“Every question I asked implied that the creators of the atomic bomb had been criminal accessories to murder most foul.” Chpt. 18, p. 39The narrator, Jonah, is interviewing Dr. Asa Breed of the Research Laboratory of the General Forge and Foundry Company about the origin of the atom bomb. He is a reporter, but he cannot keep his tone neutral as a reporter should.
“New knowledge is the most valuable commodity on earth. The more truth we have to work with, the richer we become.” Chpt. 18, p. 41
Dr. Breed defends the scientists’ pursuit of pure research in the Lab because knowledge itself of any kind is valuable. Jonah does not agree with him, feeling that moral knowledge must inform the nature of the projects studied and the ends of science.
“Peculiar travel suggestions are dancing lessons from God." Chpt. 31, p. 63
This is a saying of Bokonon, the prophet who started his own humanist religion. He implies that people do not always know where they are going. There are cosmic plans for everyone; therefore, when the cab driver takes a detour to the grave marker store, it turns out to be fortuitous for Jonah to go with him.
“Busy, busy, busy is what we Bokononists whisper whenever we think of how complicated and unpredictable the machinery of life really is.” Chapt. 32, pp. 65-66
This is one of the famous understatements of Bokonon, repeated whenever Jonah finds damning evidence of human ignorance and depravity. In this case, he reflects on the coincidence that Alfred Nobel, who invented dynamite, awards the Nobel Prize to scientists who invented the atom bomb.
“I had a Bokononist vision of the unity in every second of all time and all wandering mankind, all wandering womankind, all wandering children.” Chpt. 34, p. 73
Jonah has a vin-dit or mystical experience in the tombstone store when he realizes he was led there to discover a stone angel his grandfather had ordered for a family grave. The whole novel is a journey of discovery to the interconnectedness of the apparent unrelated events of life.
“. . . everywhere we went we found Hoosiers in charge of everything.” Chpt 42, p. 90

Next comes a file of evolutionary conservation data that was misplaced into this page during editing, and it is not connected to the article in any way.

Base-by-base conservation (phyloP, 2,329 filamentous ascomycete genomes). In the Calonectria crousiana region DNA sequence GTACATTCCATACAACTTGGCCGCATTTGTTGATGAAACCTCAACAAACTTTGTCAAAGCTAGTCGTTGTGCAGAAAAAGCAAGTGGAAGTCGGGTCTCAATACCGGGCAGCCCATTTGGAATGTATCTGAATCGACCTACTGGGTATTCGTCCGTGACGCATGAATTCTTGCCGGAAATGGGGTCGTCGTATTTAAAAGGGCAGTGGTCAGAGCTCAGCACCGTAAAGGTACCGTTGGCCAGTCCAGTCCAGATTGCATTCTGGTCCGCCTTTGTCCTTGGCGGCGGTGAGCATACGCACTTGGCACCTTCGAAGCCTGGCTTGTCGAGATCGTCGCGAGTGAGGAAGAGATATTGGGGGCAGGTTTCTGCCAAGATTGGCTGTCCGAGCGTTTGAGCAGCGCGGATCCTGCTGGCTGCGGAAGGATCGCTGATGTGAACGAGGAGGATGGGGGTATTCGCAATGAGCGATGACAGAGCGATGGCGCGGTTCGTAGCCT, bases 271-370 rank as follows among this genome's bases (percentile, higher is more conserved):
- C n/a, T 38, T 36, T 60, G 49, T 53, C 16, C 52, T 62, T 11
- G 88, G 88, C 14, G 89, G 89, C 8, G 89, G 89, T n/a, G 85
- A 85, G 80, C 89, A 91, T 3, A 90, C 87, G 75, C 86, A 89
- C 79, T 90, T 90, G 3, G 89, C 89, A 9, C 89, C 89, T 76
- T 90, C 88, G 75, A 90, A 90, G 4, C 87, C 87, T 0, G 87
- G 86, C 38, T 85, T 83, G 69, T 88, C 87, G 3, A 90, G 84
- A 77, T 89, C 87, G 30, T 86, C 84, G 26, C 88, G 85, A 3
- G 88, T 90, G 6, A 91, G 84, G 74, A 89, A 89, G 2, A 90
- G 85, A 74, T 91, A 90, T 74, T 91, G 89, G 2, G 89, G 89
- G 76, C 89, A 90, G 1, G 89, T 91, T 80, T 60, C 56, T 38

Hazel Crosby, the wife of the bicycle manufacturer, is obsessed with being from Indiana and connecting with other people from Indiana, like Jonah. She boasts that in their travels she and her husband found Hoosiers in high places. Bokonon calls identifying with a false group like Hoosiers, “granfalloons.” People who are spiritually connected for a purpose may be more diverse but are joined in a significant group, a karass, like Jonah and the Hoenikkers.
“Americans are forever searching for love in forms it never takes, in places it can never be. It must have something to do with the vanished frontier.” Chpt. 44, p. 97
This sentence was written by Claire Minton, the wife of the American Ambassador to San Lorenzo. She got her husband fired as a diplomat for writing this in an article. She was trying to explain that Americans are not always loved abroad in other countries and should not expect to be. They are always looking for a new frontier to conquer.
“. . . a really good religion/ is a form of treason.” Chpt. 78, p. 173
Bokonon wrote this to explain his discovery of how to get his religion accepted by the people of San Lorenzo. He has himself and the religion outlawed.
“She adored her promiscuity; was angered that I should try to make her feel shame.” Chpt. 93, p. 207
Mona is not ashamed of engaging in boko-maru—foot rubbing to mingle souls—with anyone she sees. Jonah is jealous and wants her to only rub feet with him.
“And I flattered myself that I was going to be a firm, just, and kindly ruler, and that my people would prosper.” Chpt. 95, p. 213.
As soon as he is given the job of President of San Lorenzo, Jonah is seduced by the illusion that he alone can right the wrongs of the world once he is in power.
Cat's Cradle: Top Ten Quotes